All about high-frequency trading (THF)

Development of high frequency trading practices

that THF originated in 1999 with the approval of electronic transactions by the US regulator, the Securities and Exchange Commission (SEC). If at first it took a few seconds for the launched orders to reach the market, this speed increased to a few milliseconds a decade later. For example, execution speed went from 20 milliseconds in late 2010 to 0.113 milliseconds in 20113.

After the 2008 financial crisis, THF experienced a slowdown due in particular to the cost of infrastructure, the arrival of alternative trading platforms and the strengthening of legislation on high-frequency transactions.

In 2010, the Dow Jones fell 9% and lost about 1,000 points in five minutes before recovering. This phenomenon is calledFlash Crash“triggered by a computer program, will be attributed to high-frequency trading before an investigation five years later shows that it was caused by a London-based trader who launched fake orders into the market. In 2011, the French Senate voted an amendment that aims against taxing high-frequency transactions, which will ultimately be rejected by the Fillon government.

Over 85% of the world’s largest exchanges are now fully electronic limited-order markets, and high-frequency trading accounts for nearly 80% of global transactions and 40% of daily trading volume traded on European stock markets, according to data from Tabb Group.

High frequency trading and dark pools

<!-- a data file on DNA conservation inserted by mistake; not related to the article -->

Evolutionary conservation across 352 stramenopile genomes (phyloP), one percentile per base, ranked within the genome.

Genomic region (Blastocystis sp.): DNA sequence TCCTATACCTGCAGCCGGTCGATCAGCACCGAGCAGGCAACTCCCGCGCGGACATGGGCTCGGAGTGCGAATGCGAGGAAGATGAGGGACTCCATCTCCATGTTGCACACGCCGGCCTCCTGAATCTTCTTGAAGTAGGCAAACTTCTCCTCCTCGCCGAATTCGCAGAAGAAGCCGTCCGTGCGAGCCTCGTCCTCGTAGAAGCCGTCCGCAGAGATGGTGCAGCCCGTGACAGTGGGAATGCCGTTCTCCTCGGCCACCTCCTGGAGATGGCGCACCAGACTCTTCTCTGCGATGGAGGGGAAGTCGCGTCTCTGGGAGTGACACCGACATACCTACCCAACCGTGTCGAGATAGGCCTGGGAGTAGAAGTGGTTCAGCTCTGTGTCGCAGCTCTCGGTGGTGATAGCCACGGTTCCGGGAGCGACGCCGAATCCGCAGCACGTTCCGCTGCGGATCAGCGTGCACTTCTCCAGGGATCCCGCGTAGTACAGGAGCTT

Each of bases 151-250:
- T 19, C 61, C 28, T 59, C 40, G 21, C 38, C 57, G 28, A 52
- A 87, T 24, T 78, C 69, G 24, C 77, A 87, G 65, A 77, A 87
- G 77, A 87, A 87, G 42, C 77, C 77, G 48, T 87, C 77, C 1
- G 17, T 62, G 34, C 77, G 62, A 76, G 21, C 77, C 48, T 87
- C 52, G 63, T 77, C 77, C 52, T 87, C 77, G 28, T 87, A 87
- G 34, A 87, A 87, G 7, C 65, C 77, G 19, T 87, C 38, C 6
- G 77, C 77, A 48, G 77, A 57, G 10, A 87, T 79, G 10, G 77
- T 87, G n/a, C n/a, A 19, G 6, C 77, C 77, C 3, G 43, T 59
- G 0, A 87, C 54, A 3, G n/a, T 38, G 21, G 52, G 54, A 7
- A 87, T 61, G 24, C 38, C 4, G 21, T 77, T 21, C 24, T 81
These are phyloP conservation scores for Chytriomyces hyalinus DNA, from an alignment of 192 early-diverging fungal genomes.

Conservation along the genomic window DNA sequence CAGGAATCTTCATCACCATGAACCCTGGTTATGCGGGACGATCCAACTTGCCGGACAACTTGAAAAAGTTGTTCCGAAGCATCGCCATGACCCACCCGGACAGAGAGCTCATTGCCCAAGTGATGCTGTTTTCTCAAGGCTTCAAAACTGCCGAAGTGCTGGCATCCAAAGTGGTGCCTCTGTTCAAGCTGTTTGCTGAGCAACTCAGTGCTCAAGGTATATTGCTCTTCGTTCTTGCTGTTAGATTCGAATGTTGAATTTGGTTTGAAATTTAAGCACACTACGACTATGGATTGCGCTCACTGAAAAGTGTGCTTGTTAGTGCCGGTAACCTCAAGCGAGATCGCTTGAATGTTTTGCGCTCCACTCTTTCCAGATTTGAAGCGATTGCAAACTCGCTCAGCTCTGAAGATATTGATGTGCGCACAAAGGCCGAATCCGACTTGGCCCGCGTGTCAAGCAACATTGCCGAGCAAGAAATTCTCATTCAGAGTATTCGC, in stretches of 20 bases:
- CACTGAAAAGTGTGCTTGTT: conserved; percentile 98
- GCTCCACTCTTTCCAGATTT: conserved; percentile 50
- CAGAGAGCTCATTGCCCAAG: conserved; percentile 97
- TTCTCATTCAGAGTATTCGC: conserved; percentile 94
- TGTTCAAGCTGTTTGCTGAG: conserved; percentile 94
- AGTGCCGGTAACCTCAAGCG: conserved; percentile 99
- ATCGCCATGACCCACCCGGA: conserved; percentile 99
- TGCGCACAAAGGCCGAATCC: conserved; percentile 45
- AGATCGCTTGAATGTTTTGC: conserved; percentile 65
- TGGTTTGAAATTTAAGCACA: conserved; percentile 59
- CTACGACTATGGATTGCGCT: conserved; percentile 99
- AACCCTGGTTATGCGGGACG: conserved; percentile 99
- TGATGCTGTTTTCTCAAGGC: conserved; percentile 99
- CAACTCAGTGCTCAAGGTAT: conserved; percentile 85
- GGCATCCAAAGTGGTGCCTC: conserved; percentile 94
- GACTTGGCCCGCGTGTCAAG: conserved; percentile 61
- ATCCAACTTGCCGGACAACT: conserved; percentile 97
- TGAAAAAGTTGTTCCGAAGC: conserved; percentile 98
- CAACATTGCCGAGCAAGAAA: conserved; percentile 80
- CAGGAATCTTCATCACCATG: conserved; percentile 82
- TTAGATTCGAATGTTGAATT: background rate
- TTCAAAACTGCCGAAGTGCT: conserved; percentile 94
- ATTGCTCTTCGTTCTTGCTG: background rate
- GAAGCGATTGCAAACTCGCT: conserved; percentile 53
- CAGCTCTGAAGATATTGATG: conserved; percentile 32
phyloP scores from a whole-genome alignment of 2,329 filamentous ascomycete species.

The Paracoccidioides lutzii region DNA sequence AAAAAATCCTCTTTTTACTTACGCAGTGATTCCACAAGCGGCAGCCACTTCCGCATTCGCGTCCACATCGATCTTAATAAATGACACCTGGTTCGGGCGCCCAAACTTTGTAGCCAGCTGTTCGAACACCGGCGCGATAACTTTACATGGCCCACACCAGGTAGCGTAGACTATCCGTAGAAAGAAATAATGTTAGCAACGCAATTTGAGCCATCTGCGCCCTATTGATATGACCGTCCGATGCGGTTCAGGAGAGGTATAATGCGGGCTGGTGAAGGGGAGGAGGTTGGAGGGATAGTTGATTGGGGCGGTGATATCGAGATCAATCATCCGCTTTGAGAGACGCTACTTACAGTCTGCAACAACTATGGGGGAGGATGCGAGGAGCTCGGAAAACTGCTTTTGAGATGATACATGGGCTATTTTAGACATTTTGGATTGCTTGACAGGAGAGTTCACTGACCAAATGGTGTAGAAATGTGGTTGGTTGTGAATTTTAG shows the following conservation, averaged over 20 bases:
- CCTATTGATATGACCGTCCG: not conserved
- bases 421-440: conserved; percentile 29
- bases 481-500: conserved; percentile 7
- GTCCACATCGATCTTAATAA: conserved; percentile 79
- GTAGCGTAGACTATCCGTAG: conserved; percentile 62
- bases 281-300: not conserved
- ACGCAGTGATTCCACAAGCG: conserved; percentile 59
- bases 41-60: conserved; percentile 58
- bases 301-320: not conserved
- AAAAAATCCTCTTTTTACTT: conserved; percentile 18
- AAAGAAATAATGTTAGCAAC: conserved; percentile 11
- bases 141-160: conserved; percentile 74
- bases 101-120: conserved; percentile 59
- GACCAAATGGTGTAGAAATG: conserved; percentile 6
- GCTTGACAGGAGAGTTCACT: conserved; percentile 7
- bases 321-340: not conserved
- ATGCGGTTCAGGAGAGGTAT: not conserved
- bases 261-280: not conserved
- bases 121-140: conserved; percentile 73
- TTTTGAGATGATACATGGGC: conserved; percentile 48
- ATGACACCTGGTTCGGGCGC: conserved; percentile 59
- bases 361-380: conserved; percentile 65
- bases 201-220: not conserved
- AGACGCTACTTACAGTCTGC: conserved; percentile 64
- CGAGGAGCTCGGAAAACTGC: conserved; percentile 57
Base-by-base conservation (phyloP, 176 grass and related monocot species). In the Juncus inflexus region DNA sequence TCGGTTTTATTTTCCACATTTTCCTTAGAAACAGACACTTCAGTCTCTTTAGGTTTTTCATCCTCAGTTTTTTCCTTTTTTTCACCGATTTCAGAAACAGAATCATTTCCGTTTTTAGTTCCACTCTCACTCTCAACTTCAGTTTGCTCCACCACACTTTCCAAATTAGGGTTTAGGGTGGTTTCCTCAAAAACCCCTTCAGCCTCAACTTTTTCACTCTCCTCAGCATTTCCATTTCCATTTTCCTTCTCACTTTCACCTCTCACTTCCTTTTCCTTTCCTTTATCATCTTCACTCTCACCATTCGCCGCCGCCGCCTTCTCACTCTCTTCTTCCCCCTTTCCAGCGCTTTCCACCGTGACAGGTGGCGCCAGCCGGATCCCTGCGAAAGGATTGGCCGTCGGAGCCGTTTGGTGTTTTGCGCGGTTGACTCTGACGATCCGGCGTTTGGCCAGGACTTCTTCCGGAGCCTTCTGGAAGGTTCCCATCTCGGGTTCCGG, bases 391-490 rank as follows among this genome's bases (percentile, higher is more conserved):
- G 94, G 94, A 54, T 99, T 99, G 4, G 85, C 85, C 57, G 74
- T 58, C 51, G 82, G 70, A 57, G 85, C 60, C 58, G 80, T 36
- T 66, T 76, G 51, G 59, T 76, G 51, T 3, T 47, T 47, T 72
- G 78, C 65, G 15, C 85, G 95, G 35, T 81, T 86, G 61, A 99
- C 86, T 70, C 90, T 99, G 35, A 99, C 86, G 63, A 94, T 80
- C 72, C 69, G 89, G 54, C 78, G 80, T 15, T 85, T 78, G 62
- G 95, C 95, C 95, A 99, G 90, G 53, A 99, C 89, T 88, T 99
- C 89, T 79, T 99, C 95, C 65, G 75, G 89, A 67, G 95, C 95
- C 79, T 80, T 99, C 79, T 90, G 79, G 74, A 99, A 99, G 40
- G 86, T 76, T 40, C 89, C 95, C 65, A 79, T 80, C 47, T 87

Given the importance of data for high-frequency trading and the rising cost of that data, the role of dark pools is paramount. These are private exchanges where institutional investors invest large amounts without having to disclose transaction details to the market. Thus, trades executed in dark pools bypass the data servers used by algorithms created by high-frequency trading specialists.

That dark pools are controversial. On the one hand, there is an argument for their benefit, as large investors can trade large volumes without disrupting or degrading the financial markets as a whole. On the other hand, the pros allow the giants to deal with each other, leaving other players in the dark.

These private scholarships are nothing new. Dark pools have been around since the 1960s. Although there is little data on these exchanges, it is believed that the volume traded is growing, while the amount of high-frequency trading in the public markets has decreased. The ability to invest large amounts in dark pools without causing large price movements in the market means that high-frequency trading investors can no longer execute large trades in public markets.

The focus then shifts to lower volume trades that are not made for high frequency trading. “Flash crashes” or sudden price movements caused by high-frequency trading have only increased the attraction of dark pools.

High frequency trading in a nutshell

that high frequency trading (THF) allows you to quickly position yourself in the markets and take advantage of price movements thanks to algorithms. This trading technique is essentially based on two elements: the speed of transactions and their automation.

If THF offers speed in the execution of orders, be aware that it still requires a good command of trading, mathematics and programming by the particular traders who want to use it.

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